Next is no diode and just the 10 ohm resistive load.

            120 V --- 0.65 A, 76.7 VA, 73.3 W, 0.96 PF --- 2.56 A AC, 67.9 W calculated, 26.5 V measured.


            I did not have the power rating for resistors to more heavily load the no diode case. You can extrapolate from this to full primary current and get 152 W output.

            The results show a huge difference as a result of the load DC current compared to AC loading.

            mbrooke go run some of your own experiments and report back.

            .

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              #36
              Can we get some pics of the setup? I'm a visual person.

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                #37
                191019-1047 EDT

                mbrooke:

                Pictures would provide no useful information. My setup for the experiment is a totally scrambled mess.

                Basically I used a 7.5 A Variac (really a Powerstat) to provide input voltage. A true RMS current meter in series with the Variac output to the transformer primary. Also when feasible monitored power input to the under test transformer with a Kill-A-Watt-EZ V-I-P-VA-Hz-PF meter. Only good for 120 V and up to 15 A.

                On the secondary side was a series circuit of a DC ammeter, diode, and various load power resistors. Used the marked value on the Ohmite resistors for the resistance value.

                This was not a high accuracy measurement. Not needed for the kind of variations that exist.

                I don't believe you have mentioned the details of your application, or why you have to use a half wave rectifier.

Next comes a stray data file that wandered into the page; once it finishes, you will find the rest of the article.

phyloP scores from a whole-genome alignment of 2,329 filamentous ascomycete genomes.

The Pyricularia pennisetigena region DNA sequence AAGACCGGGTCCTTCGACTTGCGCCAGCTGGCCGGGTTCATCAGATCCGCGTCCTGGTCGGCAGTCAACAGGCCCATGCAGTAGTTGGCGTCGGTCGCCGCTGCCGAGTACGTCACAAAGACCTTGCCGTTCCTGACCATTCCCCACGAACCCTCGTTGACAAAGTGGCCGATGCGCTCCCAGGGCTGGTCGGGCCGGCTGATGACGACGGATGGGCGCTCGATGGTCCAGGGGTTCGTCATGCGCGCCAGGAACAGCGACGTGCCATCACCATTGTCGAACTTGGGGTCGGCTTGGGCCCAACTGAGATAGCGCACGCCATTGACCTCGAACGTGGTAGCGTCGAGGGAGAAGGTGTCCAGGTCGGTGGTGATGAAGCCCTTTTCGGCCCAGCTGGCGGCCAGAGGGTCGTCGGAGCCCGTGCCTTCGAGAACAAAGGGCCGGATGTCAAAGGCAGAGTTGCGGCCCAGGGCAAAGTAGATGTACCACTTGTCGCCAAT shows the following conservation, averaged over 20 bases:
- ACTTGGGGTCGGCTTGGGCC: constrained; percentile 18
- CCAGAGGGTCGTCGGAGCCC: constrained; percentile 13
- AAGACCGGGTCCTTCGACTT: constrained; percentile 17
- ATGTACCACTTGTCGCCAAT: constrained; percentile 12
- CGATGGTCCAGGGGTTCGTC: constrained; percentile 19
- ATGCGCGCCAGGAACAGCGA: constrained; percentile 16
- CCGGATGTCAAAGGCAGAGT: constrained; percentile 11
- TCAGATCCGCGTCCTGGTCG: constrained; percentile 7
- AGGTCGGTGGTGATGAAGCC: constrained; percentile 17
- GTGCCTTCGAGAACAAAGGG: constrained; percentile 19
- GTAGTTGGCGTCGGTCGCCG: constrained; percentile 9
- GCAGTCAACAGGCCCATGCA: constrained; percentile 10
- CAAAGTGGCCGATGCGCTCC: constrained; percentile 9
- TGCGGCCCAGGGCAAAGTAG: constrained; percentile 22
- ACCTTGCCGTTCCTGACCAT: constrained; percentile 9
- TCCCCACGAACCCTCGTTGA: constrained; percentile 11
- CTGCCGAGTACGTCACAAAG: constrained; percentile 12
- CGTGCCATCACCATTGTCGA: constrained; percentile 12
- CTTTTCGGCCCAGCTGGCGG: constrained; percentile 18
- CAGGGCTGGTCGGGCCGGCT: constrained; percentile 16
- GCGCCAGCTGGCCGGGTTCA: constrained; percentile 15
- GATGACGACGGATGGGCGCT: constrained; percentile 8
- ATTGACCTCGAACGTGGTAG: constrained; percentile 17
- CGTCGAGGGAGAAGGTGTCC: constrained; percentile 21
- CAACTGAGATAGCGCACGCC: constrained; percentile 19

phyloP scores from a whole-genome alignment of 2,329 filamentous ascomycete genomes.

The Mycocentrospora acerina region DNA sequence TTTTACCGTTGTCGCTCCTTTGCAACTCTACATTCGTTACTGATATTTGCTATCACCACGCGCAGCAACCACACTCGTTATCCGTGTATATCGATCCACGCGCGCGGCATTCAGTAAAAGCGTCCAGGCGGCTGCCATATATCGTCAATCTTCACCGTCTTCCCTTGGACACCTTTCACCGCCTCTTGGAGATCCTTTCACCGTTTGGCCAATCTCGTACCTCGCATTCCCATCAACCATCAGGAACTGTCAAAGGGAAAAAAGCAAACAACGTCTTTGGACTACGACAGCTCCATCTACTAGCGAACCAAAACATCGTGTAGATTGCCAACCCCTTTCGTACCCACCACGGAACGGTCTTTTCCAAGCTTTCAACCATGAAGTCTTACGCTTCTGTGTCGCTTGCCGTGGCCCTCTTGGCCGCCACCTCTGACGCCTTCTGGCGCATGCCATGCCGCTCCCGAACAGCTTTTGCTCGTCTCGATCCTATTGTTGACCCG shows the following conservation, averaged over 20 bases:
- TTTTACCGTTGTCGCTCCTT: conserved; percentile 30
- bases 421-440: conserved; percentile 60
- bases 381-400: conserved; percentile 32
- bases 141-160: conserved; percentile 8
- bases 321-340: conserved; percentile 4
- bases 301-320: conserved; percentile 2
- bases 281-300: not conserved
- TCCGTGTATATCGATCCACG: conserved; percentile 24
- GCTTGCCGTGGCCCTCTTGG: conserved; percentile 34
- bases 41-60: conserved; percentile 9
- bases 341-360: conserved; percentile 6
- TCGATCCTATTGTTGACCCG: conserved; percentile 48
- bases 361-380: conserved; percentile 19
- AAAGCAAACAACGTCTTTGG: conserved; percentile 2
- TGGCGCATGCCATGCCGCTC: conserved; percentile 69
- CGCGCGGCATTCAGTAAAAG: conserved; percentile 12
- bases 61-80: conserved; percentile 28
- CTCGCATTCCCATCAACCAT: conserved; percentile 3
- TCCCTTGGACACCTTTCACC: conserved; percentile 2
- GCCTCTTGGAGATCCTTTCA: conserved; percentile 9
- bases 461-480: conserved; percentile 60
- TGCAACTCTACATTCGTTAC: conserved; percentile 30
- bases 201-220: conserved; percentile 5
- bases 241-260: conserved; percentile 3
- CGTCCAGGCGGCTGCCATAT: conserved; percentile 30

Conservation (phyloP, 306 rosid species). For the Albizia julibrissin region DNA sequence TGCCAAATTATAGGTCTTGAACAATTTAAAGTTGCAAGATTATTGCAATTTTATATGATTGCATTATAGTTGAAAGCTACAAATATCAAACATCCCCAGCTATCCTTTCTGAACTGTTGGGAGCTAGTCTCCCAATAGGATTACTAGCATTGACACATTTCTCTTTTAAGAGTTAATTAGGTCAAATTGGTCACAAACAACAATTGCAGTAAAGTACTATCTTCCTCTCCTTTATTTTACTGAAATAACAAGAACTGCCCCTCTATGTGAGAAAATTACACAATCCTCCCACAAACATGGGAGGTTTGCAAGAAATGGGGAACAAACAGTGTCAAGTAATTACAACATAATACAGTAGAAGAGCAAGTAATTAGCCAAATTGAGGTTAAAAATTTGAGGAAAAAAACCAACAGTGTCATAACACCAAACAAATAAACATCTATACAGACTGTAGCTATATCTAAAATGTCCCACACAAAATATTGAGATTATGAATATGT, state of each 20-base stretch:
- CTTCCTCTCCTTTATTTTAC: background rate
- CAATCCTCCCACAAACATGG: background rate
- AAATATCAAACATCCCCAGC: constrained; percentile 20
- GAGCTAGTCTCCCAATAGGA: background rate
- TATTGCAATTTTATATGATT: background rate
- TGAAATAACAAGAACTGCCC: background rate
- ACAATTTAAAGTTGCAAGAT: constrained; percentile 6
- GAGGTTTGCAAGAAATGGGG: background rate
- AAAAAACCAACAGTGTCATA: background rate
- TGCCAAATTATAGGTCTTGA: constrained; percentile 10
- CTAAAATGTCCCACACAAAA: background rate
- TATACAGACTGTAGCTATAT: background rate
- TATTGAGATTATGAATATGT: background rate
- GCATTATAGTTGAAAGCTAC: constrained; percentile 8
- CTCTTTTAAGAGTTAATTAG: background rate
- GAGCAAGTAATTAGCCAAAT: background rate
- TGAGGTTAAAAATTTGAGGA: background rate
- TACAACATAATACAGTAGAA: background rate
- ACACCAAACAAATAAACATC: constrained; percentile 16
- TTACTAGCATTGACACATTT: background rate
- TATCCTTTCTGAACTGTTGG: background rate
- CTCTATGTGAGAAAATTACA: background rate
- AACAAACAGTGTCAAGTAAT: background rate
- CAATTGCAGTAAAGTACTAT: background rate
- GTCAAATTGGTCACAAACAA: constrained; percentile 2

You list yourself as an Electrical Engineer. Thus, you should be able to easily draw a schematic for the test circuit from what I have described so you can visually see the circuit.

                It would be useful if you indicated the transformer input and output voltages, I believe these are 480 and 120. What is the VA rating? Why the half wave rectifier? What is the rectifier load? What other loads on the transformer?

                .

                Comment


                  #38
                  I might have missed this in the answers? A Transformer is a Alternating voltage component on the primary it would get hot even under no load. Half wave voltage would be pulsating DC.
                  It needs a full AC voltage to work on the primary side or the input side. The Transformer would get hot with half wave and if it was filtered it would burn the Transformer out.

                  Ronaldt.

                  Comment


                    #39
                    191020-2106 EDT

                    ronaldrc:

                    In the real world a transformer takes a changing voltage or current signal into one coil (primary), and via the changing magnetic flux field from said one coil coupling to another coil (secondary) within the first coil's field induces a voltage or current into the another coil. The another coil must have a load for any secondary current to flow.

                    Apply a changing signal to any coil, and a current will flow, and a changing magnetic field will be produced around that coil. Because a coil has resistance the current will produce heat in the coil. Heat is also produced even if the input to the coil is DC. The heating of the coil will result from the current flow.

                    For pure DC applied to the coil the current is defined by the coil resistance and applied voltage. Transformers are wound with relatively low resistance coils.